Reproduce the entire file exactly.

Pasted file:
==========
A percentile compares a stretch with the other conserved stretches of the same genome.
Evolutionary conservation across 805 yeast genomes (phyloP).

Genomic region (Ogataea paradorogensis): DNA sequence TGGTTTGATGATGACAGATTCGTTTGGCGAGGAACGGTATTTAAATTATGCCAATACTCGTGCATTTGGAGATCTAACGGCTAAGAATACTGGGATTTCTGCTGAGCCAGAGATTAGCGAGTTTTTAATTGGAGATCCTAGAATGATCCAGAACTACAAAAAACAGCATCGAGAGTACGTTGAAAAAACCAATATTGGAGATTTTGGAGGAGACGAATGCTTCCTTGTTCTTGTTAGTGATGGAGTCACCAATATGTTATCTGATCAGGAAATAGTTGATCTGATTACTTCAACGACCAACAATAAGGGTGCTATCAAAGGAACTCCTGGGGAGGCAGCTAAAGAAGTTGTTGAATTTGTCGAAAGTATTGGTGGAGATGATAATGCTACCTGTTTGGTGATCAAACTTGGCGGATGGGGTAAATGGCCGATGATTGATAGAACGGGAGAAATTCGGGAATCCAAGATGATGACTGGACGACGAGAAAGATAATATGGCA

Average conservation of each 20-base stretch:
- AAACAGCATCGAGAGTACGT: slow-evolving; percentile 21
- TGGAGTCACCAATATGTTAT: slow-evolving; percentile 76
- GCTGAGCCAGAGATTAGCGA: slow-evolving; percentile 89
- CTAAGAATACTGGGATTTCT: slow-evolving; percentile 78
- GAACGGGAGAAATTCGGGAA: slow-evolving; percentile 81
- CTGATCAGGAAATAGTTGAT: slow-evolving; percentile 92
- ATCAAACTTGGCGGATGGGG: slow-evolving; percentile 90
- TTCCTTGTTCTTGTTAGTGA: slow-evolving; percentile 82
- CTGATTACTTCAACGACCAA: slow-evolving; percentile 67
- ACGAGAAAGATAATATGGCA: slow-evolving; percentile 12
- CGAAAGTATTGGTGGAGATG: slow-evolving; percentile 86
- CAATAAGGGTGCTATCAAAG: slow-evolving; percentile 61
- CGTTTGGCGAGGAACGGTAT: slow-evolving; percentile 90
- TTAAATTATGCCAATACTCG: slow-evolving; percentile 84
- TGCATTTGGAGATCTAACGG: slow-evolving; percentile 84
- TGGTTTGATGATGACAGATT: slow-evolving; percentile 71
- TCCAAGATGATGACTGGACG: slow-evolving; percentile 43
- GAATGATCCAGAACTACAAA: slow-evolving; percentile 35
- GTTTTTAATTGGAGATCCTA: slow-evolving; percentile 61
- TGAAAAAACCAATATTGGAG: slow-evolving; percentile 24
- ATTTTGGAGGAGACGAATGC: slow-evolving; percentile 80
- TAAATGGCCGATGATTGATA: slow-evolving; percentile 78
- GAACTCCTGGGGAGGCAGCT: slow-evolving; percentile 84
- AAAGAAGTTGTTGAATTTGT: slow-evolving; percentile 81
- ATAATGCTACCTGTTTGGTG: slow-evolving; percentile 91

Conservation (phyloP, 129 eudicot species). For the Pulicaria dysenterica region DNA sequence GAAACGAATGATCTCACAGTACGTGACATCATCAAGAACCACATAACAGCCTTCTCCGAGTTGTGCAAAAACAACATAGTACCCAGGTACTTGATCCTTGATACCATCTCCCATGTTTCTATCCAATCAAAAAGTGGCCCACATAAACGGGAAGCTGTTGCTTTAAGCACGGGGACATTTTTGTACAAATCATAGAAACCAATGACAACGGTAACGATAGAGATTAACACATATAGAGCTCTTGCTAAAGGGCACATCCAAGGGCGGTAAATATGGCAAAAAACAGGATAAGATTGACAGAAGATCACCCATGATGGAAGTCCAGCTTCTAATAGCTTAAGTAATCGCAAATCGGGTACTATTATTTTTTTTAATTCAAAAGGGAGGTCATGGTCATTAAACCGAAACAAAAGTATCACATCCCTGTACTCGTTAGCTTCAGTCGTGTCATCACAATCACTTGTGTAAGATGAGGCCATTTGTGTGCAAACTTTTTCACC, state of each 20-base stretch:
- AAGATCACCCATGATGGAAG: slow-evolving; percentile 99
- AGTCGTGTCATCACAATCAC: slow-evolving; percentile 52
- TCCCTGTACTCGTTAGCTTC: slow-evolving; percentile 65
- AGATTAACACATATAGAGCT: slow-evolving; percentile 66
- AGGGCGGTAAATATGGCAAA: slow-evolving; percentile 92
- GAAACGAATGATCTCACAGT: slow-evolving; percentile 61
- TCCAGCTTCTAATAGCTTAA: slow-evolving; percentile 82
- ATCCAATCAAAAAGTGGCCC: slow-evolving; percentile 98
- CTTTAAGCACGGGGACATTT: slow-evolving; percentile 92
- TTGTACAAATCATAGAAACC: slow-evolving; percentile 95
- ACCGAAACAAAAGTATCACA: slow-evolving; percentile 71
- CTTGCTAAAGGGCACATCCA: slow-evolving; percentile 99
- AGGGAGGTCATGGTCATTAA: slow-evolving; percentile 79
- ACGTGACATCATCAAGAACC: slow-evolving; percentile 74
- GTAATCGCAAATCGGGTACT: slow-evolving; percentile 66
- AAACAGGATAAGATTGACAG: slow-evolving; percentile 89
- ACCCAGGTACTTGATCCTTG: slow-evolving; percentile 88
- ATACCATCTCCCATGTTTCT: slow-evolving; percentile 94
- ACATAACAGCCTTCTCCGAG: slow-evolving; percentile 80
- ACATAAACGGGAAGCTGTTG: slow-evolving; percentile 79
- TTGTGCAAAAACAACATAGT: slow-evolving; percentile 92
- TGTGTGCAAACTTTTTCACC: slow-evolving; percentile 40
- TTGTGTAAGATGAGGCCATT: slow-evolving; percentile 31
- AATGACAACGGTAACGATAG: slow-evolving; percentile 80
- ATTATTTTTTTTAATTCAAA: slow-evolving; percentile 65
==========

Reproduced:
A percentile compares a stretch with the other conserved stretches of the same genome.
Evolutionary conservation across 805 yeast genomes (phyloP).

Genomic region (Ogataea paradorogensis): DNA sequence TGGTTTGATGATGACAGATTCGTTTGGCGAGGAACGGTATTTAAATTATGCCAATACTCGTGCATTTGGAGATCTAACGGCTAAGAATACTGGGATTTCTGCTGAGCCAGAGATTAGCGAGTTTTTAATTGGAGATCCTAGAATGATCCAGAACTACAAAAAACAGCATCGAGAGTACGTTGAAAAAACCAATATTGGAGATTTTGGAGGAGACGAATGCTTCCTTGTTCTTGTTAGTGATGGAGTCACCAATATGTTATCTGATCAGGAAATAGTTGATCTGATTACTTCAACGACCAACAATAAGGGTGCTATCAAAGGAACTCCTGGGGAGGCAGCTAAAGAAGTTGTTGAATTTGTCGAAAGTATTGGTGGAGATGATAATGCTACCTGTTTGGTGATCAAACTTGGCGGATGGGGTAAATGGCCGATGATTGATAGAACGGGAGAAATTCGGGAATCCAAGATGATGACTGGACGACGAGAAAGATAATATGGCA

Average conservation of each 20-base stretch:
- AAACAGCATCGAGAGTACGT: slow-evolving; percentile 21
- TGGAGTCACCAATATGTTAT: slow-evolving; percentile 76
- GCTGAGCCAGAGATTAGCGA: slow-evolving; percentile 89
- CTAAGAATACTGGGATTTCT: slow-evolving; percentile 78
- GAACGGGAGAAATTCGGGAA: slow-evolving; percentile 81
- CTGATCAGGAAATAGTTGAT: slow-evolving; percentile 92
- ATCAAACTTGGCGGATGGGG: slow-evolving; percentile 90
- TTCCTTGTTCTTGTTAGTGA: slow-evolving; percentile 82
- CTGATTACTTCAACGACCAA: slow-evolving; percentile 67
- ACGAGAAAGATAATATGGCA: slow-evolving; percentile 12
- CGAAAGTATTGGTGGAGATG: slow-evolving; percentile 86
- CAATAAGGGTGCTATCAAAG: slow-evolving; percentile 61
- CGTTTGGCGAGGAACGGTAT: slow-evolving; percentile 90
- TTAAATTATGCCAATACTCG: slow-evolving; percentile 84
- TGCATTTGGAGATCTAACGG: slow-evolving; percentile 84
- TGGTTTGATGATGACAGATT: slow-evolving; percentile 71
- TCCAAGATGATGACTGGACG: slow-evolving; percentile 43
- GAATGATCCAGAACTACAAA: slow-evolving; percentile 35
- GTTTTTAATTGGAGATCCTA: slow-evolving; percentile 61
- TGAAAAAACCAATATTGGAG: slow-evolving; percentile 24
- ATTTTGGAGGAGACGAATGC: slow-evolving; percentile 80
- TAAATGGCCGATGATTGATA: slow-evolving; percentile 78
- GAACTCCTGGGGAGGCAGCT: slow-evolving; percentile 84
- AAAGAAGTTGTTGAATTTGT: slow-evolving; percentile 81
- ATAATGCTACCTGTTTGGTG: slow-evolving; percentile 91

Conservation (phyloP, 129 eudicot species). For the Pulicaria dysenterica region DNA sequence GAAACGAATGATCTCACAGTACGTGACATCATCAAGAACCACATAACAGCCTTCTCCGAGTTGTGCAAAAACAACATAGTACCCAGGTACTTGATCCTTGATACCATCTCCCATGTTTCTATCCAATCAAAAAGTGGCCCACATAAACGGGAAGCTGTTGCTTTAAGCACGGGGACATTTTTGTACAAATCATAGAAACCAATGACAACGGTAACGATAGAGATTAACACATATAGAGCTCTTGCTAAAGGGCACATCCAAGGGCGGTAAATATGGCAAAAAACAGGATAAGATTGACAGAAGATCACCCATGATGGAAGTCCAGCTTCTAATAGCTTAAGTAATCGCAAATCGGGTACTATTATTTTTTTTAATTCAAAAGGGAGGTCATGGTCATTAAACCGAAACAAAAGTATCACATCCCTGTACTCGTTAGCTTCAGTCGTGTCATCACAATCACTTGTGTAAGATGAGGCCATTTGTGTGCAAACTTTTTCACC, state of each 20-base stretch:
- AAGATCACCCATGATGGAAG: slow-evolving; percentile 99
- AGTCGTGTCATCACAATCAC: slow-evolving; percentile 52
- TCCCTGTACTCGTTAGCTTC: slow-evolving; percentile 65
- AGATTAACACATATAGAGCT: slow-evolving; percentile 66
- AGGGCGGTAAATATGGCAAA: slow-evolving; percentile 92
- GAAACGAATGATCTCACAGT: slow-evolving; percentile 61
- TCCAGCTTCTAATAGCTTAA: slow-evolving; percentile 82
- ATCCAATCAAAAAGTGGCCC: slow-evolving; percentile 98
- CTTTAAGCACGGGGACATTT: slow-evolving; percentile 92
- TTGTACAAATCATAGAAACC: slow-evolving; percentile 95
- ACCGAAACAAAAGTATCACA: slow-evolving; percentile 71
- CTTGCTAAAGGGCACATCCA: slow-evolving; percentile 99
- AGGGAGGTCATGGTCATTAA: slow-evolving; percentile 79
- ACGTGACATCATCAAGAACC: slow-evolving; percentile 74
- GTAATCGCAAATCGGGTACT: slow-evolving; percentile 66
- AAACAGGATAAGATTGACAG: slow-evolving; percentile 89
- ACCCAGGTACTTGATCCTTG: slow-evolving; percentile 88
- ATACCATCTCCCATGTTTCT: slow-evolving; percentile 94
- ACATAACAGCCTTCTCCGAG: slow-evolving; percentile 80
- ACATAAACGGGAAGCTGTTG: slow-evolving; percentile 79
- TTGTGCAAAAACAACATAGT: slow-evolving; percentile 92
- TGTGTGCAAACTTTTTCACC: slow-evolving; percentile 40
- TTGTGTAAGATGAGGCCATT: slow-evolving; percentile 31
- AATGACAACGGTAACGATAG: slow-evolving; percentile 80
- ATTATTTTTTTTAATTCAAA: slow-evolving; percentile 65